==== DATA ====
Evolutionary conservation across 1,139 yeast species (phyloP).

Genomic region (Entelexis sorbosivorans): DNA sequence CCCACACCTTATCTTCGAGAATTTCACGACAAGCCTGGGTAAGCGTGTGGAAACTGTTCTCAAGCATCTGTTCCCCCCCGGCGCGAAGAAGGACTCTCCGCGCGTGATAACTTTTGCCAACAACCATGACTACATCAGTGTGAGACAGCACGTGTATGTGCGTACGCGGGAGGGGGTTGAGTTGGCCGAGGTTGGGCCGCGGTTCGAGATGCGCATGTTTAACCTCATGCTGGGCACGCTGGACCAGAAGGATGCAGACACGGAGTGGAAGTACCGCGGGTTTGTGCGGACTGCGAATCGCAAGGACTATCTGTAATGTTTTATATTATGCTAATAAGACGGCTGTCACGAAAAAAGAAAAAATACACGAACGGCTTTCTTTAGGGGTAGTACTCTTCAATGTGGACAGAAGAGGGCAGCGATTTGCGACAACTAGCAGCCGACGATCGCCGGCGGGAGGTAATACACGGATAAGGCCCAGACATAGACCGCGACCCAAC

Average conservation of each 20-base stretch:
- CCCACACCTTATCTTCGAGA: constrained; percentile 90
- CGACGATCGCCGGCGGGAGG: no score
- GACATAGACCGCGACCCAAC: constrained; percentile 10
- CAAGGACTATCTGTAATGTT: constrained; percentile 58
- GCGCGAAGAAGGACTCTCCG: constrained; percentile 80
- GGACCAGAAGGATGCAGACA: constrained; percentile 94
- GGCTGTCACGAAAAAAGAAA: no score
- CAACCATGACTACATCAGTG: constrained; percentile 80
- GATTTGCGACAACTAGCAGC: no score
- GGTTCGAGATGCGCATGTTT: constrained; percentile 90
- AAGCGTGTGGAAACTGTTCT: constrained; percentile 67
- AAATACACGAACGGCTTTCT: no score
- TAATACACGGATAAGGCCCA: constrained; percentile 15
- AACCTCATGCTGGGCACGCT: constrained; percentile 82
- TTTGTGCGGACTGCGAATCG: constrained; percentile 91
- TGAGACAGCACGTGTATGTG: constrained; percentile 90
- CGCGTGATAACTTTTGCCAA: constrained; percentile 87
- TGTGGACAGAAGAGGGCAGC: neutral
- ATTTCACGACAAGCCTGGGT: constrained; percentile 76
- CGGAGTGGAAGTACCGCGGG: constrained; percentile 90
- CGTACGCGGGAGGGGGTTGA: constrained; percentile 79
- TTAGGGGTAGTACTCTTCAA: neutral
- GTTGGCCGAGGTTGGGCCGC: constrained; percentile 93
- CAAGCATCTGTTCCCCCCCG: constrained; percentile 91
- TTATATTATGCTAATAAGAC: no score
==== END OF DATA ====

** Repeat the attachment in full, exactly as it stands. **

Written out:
Evolutionary conservation across 1,139 yeast species (phyloP).

Genomic region (Entelexis sorbosivorans): DNA sequence CCCACACCTTATCTTCGAGAATTTCACGACAAGCCTGGGTAAGCGTGTGGAAACTGTTCTCAAGCATCTGTTCCCCCCCGGCGCGAAGAAGGACTCTCCGCGCGTGATAACTTTTGCCAACAACCATGACTACATCAGTGTGAGACAGCACGTGTATGTGCGTACGCGGGAGGGGGTTGAGTTGGCCGAGGTTGGGCCGCGGTTCGAGATGCGCATGTTTAACCTCATGCTGGGCACGCTGGACCAGAAGGATGCAGACACGGAGTGGAAGTACCGCGGGTTTGTGCGGACTGCGAATCGCAAGGACTATCTGTAATGTTTTATATTATGCTAATAAGACGGCTGTCACGAAAAAAGAAAAAATACACGAACGGCTTTCTTTAGGGGTAGTACTCTTCAATGTGGACAGAAGAGGGCAGCGATTTGCGACAACTAGCAGCCGACGATCGCCGGCGGGAGGTAATACACGGATAAGGCCCAGACATAGACCGCGACCCAAC

Average conservation of each 20-base stretch:
- CCCACACCTTATCTTCGAGA: constrained; percentile 90
- CGACGATCGCCGGCGGGAGG: no score
- GACATAGACCGCGACCCAAC: constrained; percentile 10
- CAAGGACTATCTGTAATGTT: constrained; percentile 58
- GCGCGAAGAAGGACTCTCCG: constrained; percentile 80
- GGACCAGAAGGATGCAGACA: constrained; percentile 94
- GGCTGTCACGAAAAAAGAAA: no score
- CAACCATGACTACATCAGTG: constrained; percentile 80
- GATTTGCGACAACTAGCAGC: no score
- GGTTCGAGATGCGCATGTTT: constrained; percentile 90
- AAGCGTGTGGAAACTGTTCT: constrained; percentile 67
- AAATACACGAACGGCTTTCT: no score
- TAATACACGGATAAGGCCCA: constrained; percentile 15
- AACCTCATGCTGGGCACGCT: constrained; percentile 82
- TTTGTGCGGACTGCGAATCG: constrained; percentile 91
- TGAGACAGCACGTGTATGTG: constrained; percentile 90
- CGCGTGATAACTTTTGCCAA: constrained; percentile 87
- TGTGGACAGAAGAGGGCAGC: neutral
- ATTTCACGACAAGCCTGGGT: constrained; percentile 76
- CGGAGTGGAAGTACCGCGGG: constrained; percentile 90
- CGTACGCGGGAGGGGGTTGA: constrained; percentile 79
- TTAGGGGTAGTACTCTTCAA: neutral
- GTTGGCCGAGGTTGGGCCGC: constrained; percentile 93
- CAAGCATCTGTTCCCCCCCG: constrained; percentile 91
- TTATATTATGCTAATAAGAC: no score